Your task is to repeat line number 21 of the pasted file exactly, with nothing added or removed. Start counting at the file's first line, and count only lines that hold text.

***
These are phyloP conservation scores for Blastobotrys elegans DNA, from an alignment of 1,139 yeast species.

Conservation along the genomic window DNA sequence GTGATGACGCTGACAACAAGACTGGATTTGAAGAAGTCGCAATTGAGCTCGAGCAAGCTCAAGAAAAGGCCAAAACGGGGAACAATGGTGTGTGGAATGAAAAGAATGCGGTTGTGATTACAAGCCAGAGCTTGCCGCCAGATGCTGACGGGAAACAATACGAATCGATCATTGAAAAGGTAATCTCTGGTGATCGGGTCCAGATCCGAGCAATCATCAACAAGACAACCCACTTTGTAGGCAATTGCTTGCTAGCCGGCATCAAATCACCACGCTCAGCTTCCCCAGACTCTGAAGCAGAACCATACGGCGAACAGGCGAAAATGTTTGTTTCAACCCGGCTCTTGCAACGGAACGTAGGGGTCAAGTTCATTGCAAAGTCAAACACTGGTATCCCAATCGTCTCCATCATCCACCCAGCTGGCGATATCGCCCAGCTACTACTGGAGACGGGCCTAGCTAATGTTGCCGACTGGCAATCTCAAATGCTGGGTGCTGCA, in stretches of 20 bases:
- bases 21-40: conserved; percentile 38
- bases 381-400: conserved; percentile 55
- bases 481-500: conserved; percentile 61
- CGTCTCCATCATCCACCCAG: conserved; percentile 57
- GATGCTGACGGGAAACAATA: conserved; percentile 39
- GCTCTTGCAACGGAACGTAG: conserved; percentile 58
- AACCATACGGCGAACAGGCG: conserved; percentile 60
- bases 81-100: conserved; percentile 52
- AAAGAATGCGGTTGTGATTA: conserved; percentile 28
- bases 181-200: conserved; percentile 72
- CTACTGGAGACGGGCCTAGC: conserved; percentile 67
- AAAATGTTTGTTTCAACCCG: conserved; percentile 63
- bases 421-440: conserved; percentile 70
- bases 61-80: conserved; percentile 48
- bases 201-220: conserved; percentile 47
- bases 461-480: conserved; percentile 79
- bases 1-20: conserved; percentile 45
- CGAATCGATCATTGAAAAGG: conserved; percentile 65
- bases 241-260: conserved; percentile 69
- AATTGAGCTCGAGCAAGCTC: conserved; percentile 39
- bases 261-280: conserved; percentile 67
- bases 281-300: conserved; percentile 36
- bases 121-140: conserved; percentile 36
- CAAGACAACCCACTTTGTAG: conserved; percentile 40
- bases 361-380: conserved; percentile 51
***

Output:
- bases 241-260: conserved; percentile 69